The hallmark of a Conduit Trust is that all minimum required distributions from an IRA/401K to the Conduit Trust were required to be distributed to the trust beneficiary. After the SECURE Act, distributions from a Conduit Trust can be made over the life of the trust beneficiary only if the beneficiary is an Eligible Designated Beneficiary. Therefore, if an IRA owner/employee has named a Conduit Trust as the beneficiary of an IRA/401K and the beneficiary of the Conduit Trust is not an Eligible Designated Beneficiary, distributions from the IRA/401K to the Conduit Trust upon the death of the IRA owner/employee will be subject to the Ten Year Rule and the terms of a typical Conduit Trust will require that those distributions flow out to the trust beneficiary.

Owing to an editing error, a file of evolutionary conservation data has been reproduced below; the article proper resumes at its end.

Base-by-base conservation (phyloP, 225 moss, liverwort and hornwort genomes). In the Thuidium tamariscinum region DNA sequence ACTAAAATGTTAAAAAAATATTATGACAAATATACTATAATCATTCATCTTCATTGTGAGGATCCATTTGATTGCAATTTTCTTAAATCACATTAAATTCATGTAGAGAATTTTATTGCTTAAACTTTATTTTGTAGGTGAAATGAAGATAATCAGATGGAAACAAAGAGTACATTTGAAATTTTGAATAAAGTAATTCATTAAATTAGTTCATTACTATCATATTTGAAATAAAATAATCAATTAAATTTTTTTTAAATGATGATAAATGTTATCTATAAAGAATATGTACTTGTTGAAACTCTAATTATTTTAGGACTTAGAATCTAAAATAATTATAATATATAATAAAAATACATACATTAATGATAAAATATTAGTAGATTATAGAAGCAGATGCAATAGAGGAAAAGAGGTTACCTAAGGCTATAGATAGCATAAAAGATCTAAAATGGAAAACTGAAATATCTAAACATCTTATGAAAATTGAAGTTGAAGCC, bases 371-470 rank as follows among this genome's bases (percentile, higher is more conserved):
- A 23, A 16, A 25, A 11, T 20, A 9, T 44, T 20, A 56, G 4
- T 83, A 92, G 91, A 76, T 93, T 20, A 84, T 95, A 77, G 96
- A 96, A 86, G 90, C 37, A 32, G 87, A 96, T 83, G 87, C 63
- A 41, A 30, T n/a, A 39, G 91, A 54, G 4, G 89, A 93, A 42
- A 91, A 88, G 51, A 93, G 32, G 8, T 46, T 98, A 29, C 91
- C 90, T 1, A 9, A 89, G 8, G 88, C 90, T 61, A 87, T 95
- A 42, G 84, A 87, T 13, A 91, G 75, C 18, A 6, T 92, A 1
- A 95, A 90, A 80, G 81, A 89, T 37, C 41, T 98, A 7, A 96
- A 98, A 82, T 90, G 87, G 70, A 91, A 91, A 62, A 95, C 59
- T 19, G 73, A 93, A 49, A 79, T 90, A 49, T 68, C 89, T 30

Prior to the SECURE Act, the IRA owner/employee may not have been concerned with the mandatory flow through to the trust beneficiary since distributions from the IRA/401K could be made over the life expectancy of the trust beneficiary. After the SECURE Act, IRA owners/employees may have concern that distributions from an IRA/401K will now be distributed to the trust beneficiary from a Conduit Trust generally within 10 years (unless the trust beneficiary is an Eligible Designated Beneficiary). Nonetheless, the trustee of the Conduit Trust still controls when distributions are withdrawn from the IRA/401K (subject to the Ten Year Rule unless the trust beneficiary is an Eligible Designated Beneficiary) and the trust beneficiary cannot access the IRA/401K at his/her whim.